1. DerkGates

    Thread Starter New Member

    Jun 11, 2011
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    I'm wondering if someone could help me with some suggestions?

    I have Muscular Dystrophy and I'm in need of some kind of USB joystick. The primary requirement is that the joystick be almost effortless to move. This requirement seems to be the most difficult. Thanks!
     
  2. ErnieM

    AAC Fanatic!

    Apr 24, 2011
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    1,605
    I wish I had a better answer then this: I would start with a standard off the shelf game controller, pop it open and see how it works mechanically. There are usually springs to pull it back to center, and perhaps these could be removed or changed to meet your needs.

    Beyond that, maybe we could all group together and come up with a better solution for you. Off the top of my head say several light sensors that you just have to cover to make the input change. Can you describe what you are doing and together perhaps we can design something better then a joystick?

    Sorry to see your thread not getting the love it deserves!
     
  3. DerkGates

    Thread Starter New Member

    Jun 11, 2011
    2
    0
    First, thanks for the reply!

    Here's some background on how my chair works:

    Take a look at page 167 of the following PDF:

    http://www.sunrisemedical.com/xml/na_web/completepartsmanual_quickie_rhythmsnprertm.pdf

    The joystick controller is #1 in the diagram.

    On my chair I have a 6"x4" 'platform' that has a hole that the joystick comes up through. Basically I rest the weight of my hand on the platform and control the chair was two fingers on the joystick. The joystick does auto center, but the resistance is almost nothing. I'm explaining about my chair because this is also how I control the mouse cursor on my PC.

    The chair has an "Enhanced Display" #5 on the diagram.

    On the driver side the display shows the state and mode of the chair. Things like battery charge, operation modes, seating tilt, etc. On the backside of the display it has an infrared transmitter. With this I can control infrared devices like TV, stereo, Blu-ray player, etc. and more importantly the mouse cursor on my PC. All of this can be done without moving my arm.

    I'm basically trying to accomplish the mouse cursor functionality while in bed. Your micro joystick looks promising if the resistance isn't too great. If "we" could come up with a functional and reasonably priced device it could probably be marketed to distributors of special needs devices.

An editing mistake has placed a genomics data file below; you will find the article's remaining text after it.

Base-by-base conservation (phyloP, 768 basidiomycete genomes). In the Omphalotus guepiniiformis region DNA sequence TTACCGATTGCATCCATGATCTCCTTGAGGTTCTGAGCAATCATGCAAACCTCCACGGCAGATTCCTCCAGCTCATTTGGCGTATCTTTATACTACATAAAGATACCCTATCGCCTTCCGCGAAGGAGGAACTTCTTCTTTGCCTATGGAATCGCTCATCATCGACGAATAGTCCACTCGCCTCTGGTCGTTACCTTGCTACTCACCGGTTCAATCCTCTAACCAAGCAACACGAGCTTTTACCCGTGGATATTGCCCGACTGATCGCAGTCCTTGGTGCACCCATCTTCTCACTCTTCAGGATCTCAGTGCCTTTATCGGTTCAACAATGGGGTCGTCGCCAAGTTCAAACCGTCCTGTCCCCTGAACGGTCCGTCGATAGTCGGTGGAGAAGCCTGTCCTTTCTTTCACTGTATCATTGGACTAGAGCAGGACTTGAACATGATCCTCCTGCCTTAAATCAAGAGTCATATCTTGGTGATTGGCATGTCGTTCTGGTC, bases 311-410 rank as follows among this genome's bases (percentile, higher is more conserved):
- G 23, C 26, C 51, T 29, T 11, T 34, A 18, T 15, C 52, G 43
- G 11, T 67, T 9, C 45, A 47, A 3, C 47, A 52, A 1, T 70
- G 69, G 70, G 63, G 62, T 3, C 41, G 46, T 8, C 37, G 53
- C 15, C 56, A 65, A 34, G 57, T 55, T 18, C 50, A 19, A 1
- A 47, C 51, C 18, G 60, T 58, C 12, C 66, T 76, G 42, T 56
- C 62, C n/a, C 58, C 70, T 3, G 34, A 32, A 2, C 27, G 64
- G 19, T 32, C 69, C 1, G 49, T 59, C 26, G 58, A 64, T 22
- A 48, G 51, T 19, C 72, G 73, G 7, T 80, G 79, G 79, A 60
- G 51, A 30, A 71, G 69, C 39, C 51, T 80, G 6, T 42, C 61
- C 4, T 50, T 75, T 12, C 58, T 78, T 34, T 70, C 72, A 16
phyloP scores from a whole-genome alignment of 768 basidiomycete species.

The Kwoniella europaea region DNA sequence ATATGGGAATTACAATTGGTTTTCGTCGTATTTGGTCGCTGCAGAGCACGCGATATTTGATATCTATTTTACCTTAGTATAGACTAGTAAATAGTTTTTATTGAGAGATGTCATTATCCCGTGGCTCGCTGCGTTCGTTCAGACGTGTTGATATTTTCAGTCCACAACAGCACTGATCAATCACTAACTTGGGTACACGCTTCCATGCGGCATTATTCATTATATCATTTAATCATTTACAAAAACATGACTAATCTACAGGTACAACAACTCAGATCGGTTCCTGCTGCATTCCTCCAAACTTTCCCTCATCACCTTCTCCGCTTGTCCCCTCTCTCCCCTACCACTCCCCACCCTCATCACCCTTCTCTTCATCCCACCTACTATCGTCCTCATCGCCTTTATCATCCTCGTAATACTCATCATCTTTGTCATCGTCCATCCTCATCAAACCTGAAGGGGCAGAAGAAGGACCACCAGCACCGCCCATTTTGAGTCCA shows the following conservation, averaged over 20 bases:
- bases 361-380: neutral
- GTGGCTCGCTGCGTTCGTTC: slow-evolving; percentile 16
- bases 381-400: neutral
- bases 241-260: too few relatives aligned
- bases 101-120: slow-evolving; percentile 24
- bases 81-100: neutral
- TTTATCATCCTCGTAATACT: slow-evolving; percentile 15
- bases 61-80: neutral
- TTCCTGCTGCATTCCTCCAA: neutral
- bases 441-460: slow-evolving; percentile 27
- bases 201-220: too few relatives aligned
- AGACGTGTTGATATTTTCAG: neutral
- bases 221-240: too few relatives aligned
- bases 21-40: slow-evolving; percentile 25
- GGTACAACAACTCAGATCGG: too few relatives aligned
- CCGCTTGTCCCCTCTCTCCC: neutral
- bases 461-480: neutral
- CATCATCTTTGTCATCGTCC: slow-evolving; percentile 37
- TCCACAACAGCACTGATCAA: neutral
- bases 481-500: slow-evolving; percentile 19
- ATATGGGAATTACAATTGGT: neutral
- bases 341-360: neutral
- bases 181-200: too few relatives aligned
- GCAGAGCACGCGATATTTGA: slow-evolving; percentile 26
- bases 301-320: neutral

4. ErnieM

    AAC Fanatic!

    Apr 24, 2011
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    Did I find the right parts? Here is what I found on that page:
    [​IMG]

    Looks like there is a joystick module, one box is the controller, two cables, one to the small joystick (it THAT it?) and the other to a connector.

    That connector looks to me to be a "DB9" meaning it is a serial cable and not a USB. Either way is fine as a joystick, with an advantage to USB as it is what most computers have today (serial is going or gone extinct).

    Will this controller connect to you computer or to your chair? Or both?

    Also you mention the display you have, is that part of this project too?

    Oh cool then we makes lots of the monies!

    But even making just one for your use is also a good thing. ;)
     
  5. strantor

    AAC Fanatic!

    Oct 3, 2010
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    I'm not quite clear what this is for. I thought initially that you wanted to use the joystick as a mouse, but then you said that you're already doing that. Are you wanting a low-resistance joystick for gaming?

    In case I misunderstood something, here's some software I found for using any usb joystick as a mouse: http://www.imgpresents.com/imgfaq.htm?category=Common&type=Question/Answer&product=Joystick-To-Mouse

    EDIT: ok, I re-read your post and I get it now. If you use that software in conjunction with a low-resistance gaming joystick, you should be able to do that in bed. now, if only you could find a low-resistance gaming joystick. Maybe hit up a gaming forum and ask the guys for a reccommendation.
     
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